Examining Disparities in Endometrial Cancer Outcomes Among Black Patients

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Black patients with stage IA low-grade endometrioid endometrial carcinoma may be less likely to undergo a hysterectomy and survive their cancer than White patients with the same type of cancer, according to a recent study published by Taylor et al in Gynecologic Oncology.


“We’ve known for years that Black [patients] with endometrial cancer have lower survival rates than White [patients], largely because they are more likely to have an aggressive subtype and to be diagnosed at an advanced stage. But our study found this disparity persists even when we compare patients with the lowest-risk [type of endometrial cancer] diagnosed at the earliest possible stage,” explained lead study author Kristin Taylor, MD, Assistant Professor of Obstetrics and Gynecology at Cedars-Sinai. “Low-grade endometrioid tumors account for about 80% of endometrial cancers, and most of these are stage I at diagnosis. For these patients, standard treatment is hysterectomy, and many should be cured without the need for radiation or chemotherapy,” she added.

Study Methods and Results

In the new study, investigators analyzed data from over 23,000 Black and White patients with stage IA low-grade endometrioid endometrial carcinoma who participated in the National Cancer Institute’s Surveillance, Epidemiology, and End Results (SEER) Program. They found that the vast majority of  the patients involved in the study were treated with hysterectomy and had high overall survival rates. Just 1% of White patients did not undergo hysterectomies, whereas 3% of Black patients didn’t undergo the life-saving procedure. The investigators noted that patients who resided in the South, lived in counties with low median income, and were insured with Medicaid were less likely to undergo hysterectomies.

“We had hoped that when we looked only at the lowest-risk patients, the disparity between Black and White [patients] would disappear, but it did not,” Dr. Taylor stressed.

The investigators proposed that physicians may advise against hysterectomies for patients, regardless of their race, who have underlying health conditions that increase the risk of surgical complications. Physicians might also offer patients at childbearing age a fertility-sparing hormone treatment that allows them to temporarily postpone the procedure—however, a slightly higher, though statistically insignificant, number of Black patients than White patients refused surgery when their physicians recommended it.

“Although there was no data collected on the reason for refusal, there is likely an element of mistrust of the medical community that contributes to this difference,” Dr. Taylor suggested. The investigators hypothesized that structural racism may be a factor contributing to this disparity. They noted that historical policies may have caused more Black patients to have lower socioeconomic status, to be uninsured or underinsured, and to have less access to quality health care.


“Even though they might not always be in our conscious memory, I think that the downstream effects of those insults from decades ago get passed on culturally, particularly in the South. I see geographical differences in how [patients] perceive their relationships with their [physicians],” Dr. Taylor continued.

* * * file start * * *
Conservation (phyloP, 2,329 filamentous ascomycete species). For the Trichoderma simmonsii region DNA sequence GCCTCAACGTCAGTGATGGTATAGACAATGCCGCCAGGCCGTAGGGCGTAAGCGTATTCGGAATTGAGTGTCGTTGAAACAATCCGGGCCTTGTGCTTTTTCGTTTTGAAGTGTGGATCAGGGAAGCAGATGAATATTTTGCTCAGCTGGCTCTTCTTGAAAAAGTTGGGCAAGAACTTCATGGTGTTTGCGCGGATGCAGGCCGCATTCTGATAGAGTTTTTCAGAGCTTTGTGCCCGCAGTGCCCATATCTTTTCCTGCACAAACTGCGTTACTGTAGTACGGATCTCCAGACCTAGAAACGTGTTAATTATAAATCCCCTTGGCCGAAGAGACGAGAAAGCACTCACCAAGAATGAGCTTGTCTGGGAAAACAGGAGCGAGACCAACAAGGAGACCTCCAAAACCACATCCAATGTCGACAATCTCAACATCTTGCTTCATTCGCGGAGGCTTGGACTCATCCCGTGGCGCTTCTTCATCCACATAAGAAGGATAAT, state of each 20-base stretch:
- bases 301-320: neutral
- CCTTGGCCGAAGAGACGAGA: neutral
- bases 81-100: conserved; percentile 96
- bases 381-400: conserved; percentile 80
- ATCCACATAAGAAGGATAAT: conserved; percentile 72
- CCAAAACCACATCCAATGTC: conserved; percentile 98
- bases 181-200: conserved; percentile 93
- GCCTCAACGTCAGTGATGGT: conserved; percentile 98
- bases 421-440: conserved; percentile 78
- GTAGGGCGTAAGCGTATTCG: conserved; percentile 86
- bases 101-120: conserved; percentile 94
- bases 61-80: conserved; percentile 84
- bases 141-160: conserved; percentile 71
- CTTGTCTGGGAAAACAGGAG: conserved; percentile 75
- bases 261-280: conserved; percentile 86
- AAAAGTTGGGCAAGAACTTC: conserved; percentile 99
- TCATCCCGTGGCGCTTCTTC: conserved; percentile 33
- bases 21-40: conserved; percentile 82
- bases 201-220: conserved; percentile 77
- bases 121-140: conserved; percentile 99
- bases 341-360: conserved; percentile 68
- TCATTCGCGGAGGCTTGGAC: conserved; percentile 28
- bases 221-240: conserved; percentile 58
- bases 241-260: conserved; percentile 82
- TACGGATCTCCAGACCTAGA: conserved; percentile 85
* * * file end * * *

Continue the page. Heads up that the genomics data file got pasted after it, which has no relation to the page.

“Disparities in survival that persist even among patients with the same stage and subtype of cancer must be investigated and addressed,” underscored Dan Theodorescu, MD, PhD, the PHASE ONE Foundation Distinguished Chair and Director of Cedars-Sinai Cancer. “Dr. Taylor’s work is an example of the many ways investigators at Cedars-Sinai Cancer are working to understand these disparities and bring the highest level of care to all of the diverse patient groups we serve,” he emphasized.

The investigators plan to address the limitations of their study in further evaluations utilizing different datasets.

“One major limitation with the SEER [Program] is that socioeconomic factors are recorded at the county level, which is so broad. We're essentially repeating this study using the California Cancer Registry—which gives information including median income, education level, insurance status, primary language, and immigration status at the neighborhood level. We'll have a much richer, more granular view of the lives of these patients, which should be really informative,” Dr. Taylor detailed. “Some data suggest that there are different genetic pathways, even within this narrow subset of tumors, that could be driving disparities between outcomes in Black and White [patients]. We’re hoping to develop models in the lab derived from the tumors of Black and White [patients] with [low-risk endometrial] cancer to look for biologic differences that could help inform treatments for each population,” she concluded.

The investigators emphasized that more research is needed to uncover the social factors that may be contributing to cancer care disparities among Black patients.

Disclosure: For full disclosures of the study authors, visit

The content in this post has not been reviewed by the American Society of Clinical Oncology, Inc. (ASCO®) and does not necessarily reflect the ideas and opinions of ASCO®.